The Nokia 5.1 Plus is part of Nokia’s second generation of phones. If you thought Gen 1 is good; you are in for a treat.
Nokia is barely two-years-old. It is a case of Nokia being fast learners. They have released 20 plus models in that short time. All second-generation phones have an x.1 moniker – hence we are reviewing the 5.1 Plus. There is an expectation that it is better than the 5 and 5.1 and it is – just.
There is a 2.1, 3.1, 5.1, (overview here), 6.1 (review here), 7.1 (review here) and the flagship 8.1 (Sirocco review here).
A word of warning – with the Gen 2 and Plus models be a little careful of what you are buying.
We issue the standard warning that you must buy the genuine model with Australian firmware as it works on all Australian Carrier LTE bands plus can make a 000-emergency call without a sim.
The Australian Nokia 5.1 model number is TA-1108. From what we can find there are several variants for different countries. These include TA-1105, TA-1108, TA-1112, TA-1119 and TA-1120. It is also known as Nokia X5 in some Asian countries.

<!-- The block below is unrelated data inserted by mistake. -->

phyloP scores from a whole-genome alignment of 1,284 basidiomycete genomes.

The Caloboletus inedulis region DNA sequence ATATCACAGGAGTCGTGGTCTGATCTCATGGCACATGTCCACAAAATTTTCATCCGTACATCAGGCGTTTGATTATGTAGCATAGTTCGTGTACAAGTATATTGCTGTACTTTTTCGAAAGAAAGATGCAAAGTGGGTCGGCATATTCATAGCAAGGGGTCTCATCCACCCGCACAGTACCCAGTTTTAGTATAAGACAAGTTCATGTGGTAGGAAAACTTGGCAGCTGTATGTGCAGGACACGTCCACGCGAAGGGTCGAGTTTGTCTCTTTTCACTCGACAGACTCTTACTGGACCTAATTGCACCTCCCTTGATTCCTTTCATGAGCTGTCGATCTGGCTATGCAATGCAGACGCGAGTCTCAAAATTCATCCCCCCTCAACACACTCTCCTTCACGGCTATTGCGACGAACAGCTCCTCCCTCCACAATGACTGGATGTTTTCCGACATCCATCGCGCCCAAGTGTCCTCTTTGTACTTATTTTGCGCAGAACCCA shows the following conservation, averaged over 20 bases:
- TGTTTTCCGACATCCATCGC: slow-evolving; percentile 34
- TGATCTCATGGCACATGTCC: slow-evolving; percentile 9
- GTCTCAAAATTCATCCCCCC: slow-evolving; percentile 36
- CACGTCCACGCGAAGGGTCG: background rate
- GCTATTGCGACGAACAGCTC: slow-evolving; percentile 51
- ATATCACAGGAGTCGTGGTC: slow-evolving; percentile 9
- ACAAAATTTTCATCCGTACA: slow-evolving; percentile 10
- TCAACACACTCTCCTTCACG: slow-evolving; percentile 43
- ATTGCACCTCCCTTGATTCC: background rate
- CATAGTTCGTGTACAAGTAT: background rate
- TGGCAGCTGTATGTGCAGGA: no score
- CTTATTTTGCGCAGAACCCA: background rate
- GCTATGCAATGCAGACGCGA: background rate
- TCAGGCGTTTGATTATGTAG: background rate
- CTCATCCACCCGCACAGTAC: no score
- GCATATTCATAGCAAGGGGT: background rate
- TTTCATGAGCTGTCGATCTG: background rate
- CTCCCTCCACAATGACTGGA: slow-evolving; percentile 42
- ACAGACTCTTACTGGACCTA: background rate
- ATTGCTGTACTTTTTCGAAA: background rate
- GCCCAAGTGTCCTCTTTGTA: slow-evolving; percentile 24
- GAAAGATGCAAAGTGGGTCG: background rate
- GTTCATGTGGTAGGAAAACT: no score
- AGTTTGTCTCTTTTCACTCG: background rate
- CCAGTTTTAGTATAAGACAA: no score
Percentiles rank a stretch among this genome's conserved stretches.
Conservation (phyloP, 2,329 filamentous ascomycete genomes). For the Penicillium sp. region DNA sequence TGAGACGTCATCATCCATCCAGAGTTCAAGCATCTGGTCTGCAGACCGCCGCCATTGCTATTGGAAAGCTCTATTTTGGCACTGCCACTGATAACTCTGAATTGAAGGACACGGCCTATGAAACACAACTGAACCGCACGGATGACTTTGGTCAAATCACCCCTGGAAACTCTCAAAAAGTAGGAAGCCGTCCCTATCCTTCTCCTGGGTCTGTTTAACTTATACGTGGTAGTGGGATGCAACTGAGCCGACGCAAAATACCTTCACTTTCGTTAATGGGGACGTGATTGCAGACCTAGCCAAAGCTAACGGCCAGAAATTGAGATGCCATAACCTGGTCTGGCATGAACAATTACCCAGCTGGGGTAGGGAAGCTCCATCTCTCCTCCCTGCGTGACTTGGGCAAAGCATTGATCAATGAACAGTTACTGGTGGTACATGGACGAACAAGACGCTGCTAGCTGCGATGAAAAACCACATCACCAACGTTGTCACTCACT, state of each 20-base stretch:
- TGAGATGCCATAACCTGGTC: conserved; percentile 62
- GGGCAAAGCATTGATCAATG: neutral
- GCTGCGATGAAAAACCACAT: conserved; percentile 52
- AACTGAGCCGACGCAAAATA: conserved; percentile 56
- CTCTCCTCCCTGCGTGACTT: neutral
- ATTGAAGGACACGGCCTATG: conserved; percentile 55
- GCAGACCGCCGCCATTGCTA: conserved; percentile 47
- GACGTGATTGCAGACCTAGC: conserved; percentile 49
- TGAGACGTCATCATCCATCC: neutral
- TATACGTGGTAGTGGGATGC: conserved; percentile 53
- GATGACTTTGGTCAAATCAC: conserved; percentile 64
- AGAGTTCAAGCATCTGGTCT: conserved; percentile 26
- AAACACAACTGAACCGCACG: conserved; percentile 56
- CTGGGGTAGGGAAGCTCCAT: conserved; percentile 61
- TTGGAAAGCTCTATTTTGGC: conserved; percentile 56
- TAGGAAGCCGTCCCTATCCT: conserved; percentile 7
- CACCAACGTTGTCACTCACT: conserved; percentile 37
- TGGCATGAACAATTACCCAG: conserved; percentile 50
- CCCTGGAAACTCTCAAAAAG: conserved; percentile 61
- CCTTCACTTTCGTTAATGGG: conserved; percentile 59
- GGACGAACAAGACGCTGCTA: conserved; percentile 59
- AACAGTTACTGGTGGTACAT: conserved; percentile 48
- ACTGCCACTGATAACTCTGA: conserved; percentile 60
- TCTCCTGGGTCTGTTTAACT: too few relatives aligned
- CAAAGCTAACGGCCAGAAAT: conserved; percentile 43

There is different firmware for each country or region. Have a look under Settings, System, and Certification, and it will show if it is for Australia and New Zealand.
Review: Nokia 5.1 Plus: Model TA-1108 SS (single SIM)
First impressions are a nice black slab. The notch is much larger than others, so it is questionable to call it a 5.8” screen (it is 5.5” plus notch). The frame is aluminium with a paint finish that may be susceptible to scratches. Some sources suggest a polycarbonate frame – in which case the colour is part of the mix and should not scratch. Sorry I can’t tell without being destructive.
The rear has a dual camera, flash and fingerprint sensor. It is also glass and a fingerprint magnet.
Remember the price is $379. While a 720 screen is below FHD resolution, it is still acceptable in this category. I wear reading glasses (2x magnification) and the screen icons and text are slightly jagged.
Colours are cool – a bluish tint and the skin tone is ‘off’. There is no colour gamut adjustment which seems typical of Android One devices.
Nokia claim brightness (peak) is 410 nits. Our measurement is a low 133 nits. With a glossy screen that is unreadable in daylight. Nokia also claims 1500:1 contrast. We were unable to achieve 700:1. I am not suggesting Nokia is wrong – but if you are after a super bright screen forget it.
Colour distribution is uneven with a definite blackness under the notch and brightness favouring the bottom 50% of the screen.
The notch is a waste of space. It fills an overly large 50% of the width, and the remainder is for mono notifications. If using it in landscape mode, it shows the screen is really on 5.5” usable.